But it's warm and charming, filled with antiques from pre-1860, when the capital's name was changed from Edo to Tokyo. Separate slippers are provided for wear in bedroom and bath, as well as a yukata, a cotton kimono. I remembered to wrap it left over right. (Right over left is for the deceased.) Minutes after I checked in, a young kimono-clad woman appeared with a pot of hot tea and sweet biscuits, which she set on a long, low, black lacquer table, the room's only furniture.
With Kenji gone, I was on my own again, so I did the obvious — toured the formal, exquisitely tended gardens of the Imperial Palace, asked another tourist to snap my picture in front of the much-photographed Nijubashi (arched stone bridge) and then visited the Tokyo National Museum with its wonderfully scary Samurai battle armor and basement gift shop with great contemporary crafts. I checked out a sale at Mitsukoshi department store in Ginza, creating a flap by failing to remove my shoes on entering the changing room.
Out of the way but cozy
I spent my last night at the moderately priced Hilltop Hotel, a comfortingly frayed Art Deco-era place where rooms have vanity tables and floor lamps with fringed shades. The location near Meiji University is a bit off the beaten track, but I would stay there again. (If you book, specify the old building, not the newer annex.)
Kabuki was still on my to-do list. Knowing that for many visitors — including me — small doses of kabuki may be enough, Kabuki-za theater in Ginza offers tickets for one act, or about one hour. I paid about $18, including rental of an English-language audio, and headed for the top balcony.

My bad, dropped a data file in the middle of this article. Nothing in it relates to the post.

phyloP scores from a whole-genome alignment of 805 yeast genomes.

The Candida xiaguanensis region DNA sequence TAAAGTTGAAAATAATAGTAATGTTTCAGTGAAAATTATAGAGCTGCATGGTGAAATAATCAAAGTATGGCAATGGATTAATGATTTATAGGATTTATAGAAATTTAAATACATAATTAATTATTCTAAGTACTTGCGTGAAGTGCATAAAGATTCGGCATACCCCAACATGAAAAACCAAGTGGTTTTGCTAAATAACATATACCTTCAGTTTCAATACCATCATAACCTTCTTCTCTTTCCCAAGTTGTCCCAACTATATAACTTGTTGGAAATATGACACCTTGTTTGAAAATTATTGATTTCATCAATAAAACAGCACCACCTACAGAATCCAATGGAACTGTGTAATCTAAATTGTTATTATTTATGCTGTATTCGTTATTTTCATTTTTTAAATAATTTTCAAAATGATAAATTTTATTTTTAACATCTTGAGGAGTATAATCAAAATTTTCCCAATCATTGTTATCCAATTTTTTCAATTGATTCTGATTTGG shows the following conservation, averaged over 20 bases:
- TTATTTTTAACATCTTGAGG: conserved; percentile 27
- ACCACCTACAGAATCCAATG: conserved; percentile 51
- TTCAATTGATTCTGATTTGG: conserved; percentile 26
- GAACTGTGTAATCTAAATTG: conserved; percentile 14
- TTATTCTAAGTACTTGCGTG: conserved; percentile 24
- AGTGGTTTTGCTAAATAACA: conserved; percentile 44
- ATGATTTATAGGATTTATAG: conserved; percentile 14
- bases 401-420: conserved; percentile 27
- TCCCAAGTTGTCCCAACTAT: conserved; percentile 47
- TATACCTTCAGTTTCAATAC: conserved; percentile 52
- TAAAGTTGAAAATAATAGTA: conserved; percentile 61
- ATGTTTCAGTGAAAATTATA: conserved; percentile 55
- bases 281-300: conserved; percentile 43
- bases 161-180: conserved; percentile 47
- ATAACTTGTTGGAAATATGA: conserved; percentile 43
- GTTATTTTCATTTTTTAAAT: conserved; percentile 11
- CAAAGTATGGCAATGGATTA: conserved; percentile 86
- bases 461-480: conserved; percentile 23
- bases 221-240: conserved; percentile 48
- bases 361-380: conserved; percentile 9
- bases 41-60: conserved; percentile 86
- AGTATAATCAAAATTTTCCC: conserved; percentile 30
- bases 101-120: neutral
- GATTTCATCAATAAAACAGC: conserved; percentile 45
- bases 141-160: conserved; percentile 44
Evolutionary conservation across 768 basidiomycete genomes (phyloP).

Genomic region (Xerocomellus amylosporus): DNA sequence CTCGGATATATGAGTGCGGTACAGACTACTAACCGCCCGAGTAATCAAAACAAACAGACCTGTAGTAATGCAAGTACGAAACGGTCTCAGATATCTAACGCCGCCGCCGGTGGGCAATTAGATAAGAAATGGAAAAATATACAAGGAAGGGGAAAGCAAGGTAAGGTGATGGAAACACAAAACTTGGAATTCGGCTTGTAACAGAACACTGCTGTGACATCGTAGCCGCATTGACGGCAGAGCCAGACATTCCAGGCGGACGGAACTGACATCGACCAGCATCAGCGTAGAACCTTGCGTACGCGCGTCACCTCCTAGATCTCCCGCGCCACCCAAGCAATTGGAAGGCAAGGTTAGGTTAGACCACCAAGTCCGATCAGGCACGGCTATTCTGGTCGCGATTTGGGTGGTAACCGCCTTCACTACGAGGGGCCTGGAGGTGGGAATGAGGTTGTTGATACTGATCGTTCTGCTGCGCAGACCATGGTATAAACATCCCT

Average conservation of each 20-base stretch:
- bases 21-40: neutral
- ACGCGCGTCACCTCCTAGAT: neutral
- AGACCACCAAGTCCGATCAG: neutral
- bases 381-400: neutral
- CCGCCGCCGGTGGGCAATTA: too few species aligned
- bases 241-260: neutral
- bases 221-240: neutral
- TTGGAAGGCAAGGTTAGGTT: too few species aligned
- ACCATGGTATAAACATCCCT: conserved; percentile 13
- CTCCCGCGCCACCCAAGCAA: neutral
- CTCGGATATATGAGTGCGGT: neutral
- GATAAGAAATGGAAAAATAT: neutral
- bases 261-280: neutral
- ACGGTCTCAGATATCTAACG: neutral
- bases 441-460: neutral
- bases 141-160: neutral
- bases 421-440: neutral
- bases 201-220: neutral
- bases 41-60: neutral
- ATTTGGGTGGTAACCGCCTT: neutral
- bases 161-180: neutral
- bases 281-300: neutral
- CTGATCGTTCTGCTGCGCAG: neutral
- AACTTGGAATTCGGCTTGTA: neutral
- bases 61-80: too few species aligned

Even with the translation, the plot was a muddle, but it had something to do with a small boy reunited with the mother who'd abandoned him years earlier.
The boy was a killer actor, the other actors strutted and emoted in gorgeous costumes on a wide stage and, stage right, two men played stringed instruments and wailed dramatically at proper moments. As my audio explained, kabuki is sensual and beautiful, a "moving woodblock print," an actors' vehicle, and hang the plot.
On my last day in Tokyo, it poured. I took a cab to the Meiji Shrine, a Shinto site tucked away in a cedar forest near Harajuku station. It was magical and serene, devoid of fair-weather crowds and far less commercialized than Senso-ji temple.
In the courtyard, I happened upon a Shinto wedding, the bride in a white wedding kimono and a stiff white tsuno kakushi headdress, ornaments tucked in her hair.
Back at the Hilltop, I had a drink in the cozy Non Non bar and tried to make sense of Japan. Land of high-tech toilets, gardens that are works of art, souvenirs that reach new heights of kitsch and baths in which it's bad form to bathe. Pachinko pinball gambling parlors and green tea ice cream cones. Neon overkill.
And I reminded myself to wear laceless shoes the next time I visit. They're easier to take off.
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From LAX, JAL, United, ANA, Thai, Korean, EVA and Singapore have nonstops to Tokyo. United offers connecting flights. Restricted round-trip fares begin at $680.
To call the numbers below from the U.S., dial 011 (the international dialing code), 81 (country code for Japan) and the local number.